How to Study Courts? a Proposal for a Critical Trans-Disciplinary Approach

Wednesday, 13 July 2016
Location: Arcade Courtyard (Main Building)
Pablo CIOCCHINI, University of Liverpool, Singapore
Stefanie KHOURY, University of Liverpool, United Kingdom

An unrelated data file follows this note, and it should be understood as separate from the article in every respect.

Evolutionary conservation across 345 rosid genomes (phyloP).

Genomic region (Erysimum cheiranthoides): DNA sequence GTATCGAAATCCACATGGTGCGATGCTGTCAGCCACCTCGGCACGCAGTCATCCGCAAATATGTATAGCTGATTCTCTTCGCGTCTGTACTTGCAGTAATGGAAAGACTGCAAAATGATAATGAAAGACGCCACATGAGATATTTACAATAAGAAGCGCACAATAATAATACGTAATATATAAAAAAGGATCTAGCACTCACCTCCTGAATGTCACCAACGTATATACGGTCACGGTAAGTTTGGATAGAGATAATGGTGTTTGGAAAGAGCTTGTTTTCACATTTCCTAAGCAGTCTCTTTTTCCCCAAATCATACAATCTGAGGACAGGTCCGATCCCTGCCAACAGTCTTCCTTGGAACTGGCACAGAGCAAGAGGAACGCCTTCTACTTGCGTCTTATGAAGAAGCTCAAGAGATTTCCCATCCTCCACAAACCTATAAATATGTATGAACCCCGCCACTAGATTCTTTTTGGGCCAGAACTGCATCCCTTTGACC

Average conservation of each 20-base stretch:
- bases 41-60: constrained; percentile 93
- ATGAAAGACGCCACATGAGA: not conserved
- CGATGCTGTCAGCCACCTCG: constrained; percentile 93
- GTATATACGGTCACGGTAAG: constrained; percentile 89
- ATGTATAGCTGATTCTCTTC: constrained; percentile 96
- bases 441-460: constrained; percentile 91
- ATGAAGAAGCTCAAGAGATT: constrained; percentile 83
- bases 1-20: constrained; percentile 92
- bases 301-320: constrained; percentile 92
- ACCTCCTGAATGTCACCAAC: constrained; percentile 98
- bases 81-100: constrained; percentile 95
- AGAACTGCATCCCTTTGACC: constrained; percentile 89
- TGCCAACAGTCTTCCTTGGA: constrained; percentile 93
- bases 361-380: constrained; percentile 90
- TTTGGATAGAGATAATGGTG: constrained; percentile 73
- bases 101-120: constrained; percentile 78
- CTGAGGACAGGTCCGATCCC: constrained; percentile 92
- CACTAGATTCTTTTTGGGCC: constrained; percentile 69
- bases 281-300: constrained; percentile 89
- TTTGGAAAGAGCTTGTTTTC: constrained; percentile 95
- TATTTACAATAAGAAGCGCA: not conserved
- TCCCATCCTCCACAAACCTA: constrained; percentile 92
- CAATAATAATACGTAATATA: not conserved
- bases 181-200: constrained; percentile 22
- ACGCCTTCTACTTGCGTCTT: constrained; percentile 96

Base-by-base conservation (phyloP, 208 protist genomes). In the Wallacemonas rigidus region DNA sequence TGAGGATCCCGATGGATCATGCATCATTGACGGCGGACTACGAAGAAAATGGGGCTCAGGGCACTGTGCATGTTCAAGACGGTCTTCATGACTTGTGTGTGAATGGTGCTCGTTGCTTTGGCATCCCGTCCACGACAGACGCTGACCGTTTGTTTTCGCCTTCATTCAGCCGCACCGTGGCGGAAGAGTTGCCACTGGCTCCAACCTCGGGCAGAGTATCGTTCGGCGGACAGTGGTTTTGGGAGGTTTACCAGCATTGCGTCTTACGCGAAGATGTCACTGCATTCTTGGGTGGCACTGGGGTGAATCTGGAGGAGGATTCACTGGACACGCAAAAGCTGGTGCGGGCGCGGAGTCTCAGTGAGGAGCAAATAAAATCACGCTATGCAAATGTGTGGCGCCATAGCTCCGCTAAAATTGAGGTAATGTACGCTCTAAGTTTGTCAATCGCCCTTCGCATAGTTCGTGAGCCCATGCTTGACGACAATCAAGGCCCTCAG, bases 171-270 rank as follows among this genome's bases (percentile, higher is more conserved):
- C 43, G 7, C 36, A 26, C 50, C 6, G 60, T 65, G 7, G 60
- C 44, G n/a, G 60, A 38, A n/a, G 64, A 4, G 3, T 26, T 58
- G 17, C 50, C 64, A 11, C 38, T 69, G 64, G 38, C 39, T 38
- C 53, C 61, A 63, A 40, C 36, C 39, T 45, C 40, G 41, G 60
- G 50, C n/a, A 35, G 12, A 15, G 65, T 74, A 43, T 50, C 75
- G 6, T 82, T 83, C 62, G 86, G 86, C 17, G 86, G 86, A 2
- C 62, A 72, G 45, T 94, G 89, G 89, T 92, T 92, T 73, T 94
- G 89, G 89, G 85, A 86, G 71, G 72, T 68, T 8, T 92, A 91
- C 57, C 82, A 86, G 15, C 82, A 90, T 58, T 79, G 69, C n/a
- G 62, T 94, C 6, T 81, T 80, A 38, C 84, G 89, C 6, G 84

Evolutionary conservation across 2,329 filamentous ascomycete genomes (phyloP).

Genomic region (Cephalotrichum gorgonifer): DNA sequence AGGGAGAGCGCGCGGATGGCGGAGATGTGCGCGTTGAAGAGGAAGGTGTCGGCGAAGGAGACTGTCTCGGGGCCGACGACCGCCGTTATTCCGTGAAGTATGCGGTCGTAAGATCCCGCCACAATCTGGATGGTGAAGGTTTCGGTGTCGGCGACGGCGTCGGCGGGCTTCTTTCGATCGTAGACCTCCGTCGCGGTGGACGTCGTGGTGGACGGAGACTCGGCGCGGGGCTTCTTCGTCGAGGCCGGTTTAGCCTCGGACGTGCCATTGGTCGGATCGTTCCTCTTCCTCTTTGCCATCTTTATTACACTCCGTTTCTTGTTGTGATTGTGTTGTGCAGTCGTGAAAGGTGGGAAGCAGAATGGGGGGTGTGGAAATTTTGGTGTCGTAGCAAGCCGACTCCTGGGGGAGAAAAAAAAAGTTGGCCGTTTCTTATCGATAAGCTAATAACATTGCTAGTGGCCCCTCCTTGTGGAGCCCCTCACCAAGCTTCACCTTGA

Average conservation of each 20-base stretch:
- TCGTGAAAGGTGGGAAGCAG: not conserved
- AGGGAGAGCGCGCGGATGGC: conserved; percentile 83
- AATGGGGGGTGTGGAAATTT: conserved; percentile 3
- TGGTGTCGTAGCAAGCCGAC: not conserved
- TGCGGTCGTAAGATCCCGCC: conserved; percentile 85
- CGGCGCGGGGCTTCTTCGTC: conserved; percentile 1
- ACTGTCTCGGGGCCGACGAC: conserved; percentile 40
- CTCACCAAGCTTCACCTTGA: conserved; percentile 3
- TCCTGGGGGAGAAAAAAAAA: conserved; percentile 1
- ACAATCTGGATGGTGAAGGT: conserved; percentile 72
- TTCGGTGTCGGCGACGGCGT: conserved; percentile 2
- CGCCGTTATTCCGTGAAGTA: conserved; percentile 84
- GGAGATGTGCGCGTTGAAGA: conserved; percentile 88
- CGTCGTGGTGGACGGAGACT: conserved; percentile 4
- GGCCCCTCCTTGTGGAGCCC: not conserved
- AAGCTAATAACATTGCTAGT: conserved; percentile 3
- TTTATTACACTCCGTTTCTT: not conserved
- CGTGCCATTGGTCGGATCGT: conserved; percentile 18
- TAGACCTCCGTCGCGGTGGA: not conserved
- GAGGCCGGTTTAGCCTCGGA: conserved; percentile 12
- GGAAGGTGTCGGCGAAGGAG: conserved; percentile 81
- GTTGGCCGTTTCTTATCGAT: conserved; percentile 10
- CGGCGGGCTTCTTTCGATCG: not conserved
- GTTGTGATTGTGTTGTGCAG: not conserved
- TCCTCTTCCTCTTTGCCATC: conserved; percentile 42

Despite the increasingly visible expansion of court power critical, empirical-based socio-legal research on judicial institutions is still underdeveloped. While the theoretical conceptualization of law from a sociological perspective has attracted a number of debates in the social sciences, the courts and particularly the judiciary have been largely ignored. We argue that a critical trans-disciplinary approach for the study of courts is much needed to fill the methodological gap in socio-legal studies. Such an approach is based on the recognition that courts have a unique dynamic that cannot be explained as simply another part of state bureaucracy because those dynamics are heavily shaped by the autonomy of the law. In this context, this article reflects upon the value of qualitative methods for studying courts. Drawing upon the experiences of the authors, the article reflects upon the difficulties of collecting and analysing data, the categorization of legal and non-legal elements of the judicial decision-making process, and the agency of legal actors. In this way, it seeks to address some of the analytical challenges judicial decision-making. We begin with an overview of four key perspectives within sociolegal studies, reflecting upon the binary elements of legal/non-legal and pointing out the analytical challenges the researcher faces when differentiating between these elements in the actual judicial practices and discourses. This allows us to then consider the value of this binary in the judicial decision-making process. We then discuss the importance of knowing the ‘language’ of the law in order to identify and understand non-legal elements that influence a judicial decision. Finally, the article addresses the impact of this type of qualitative research on legal discourses. It suggests that the researcher has an important role in being critical of the hegemonic values that shape the legal field.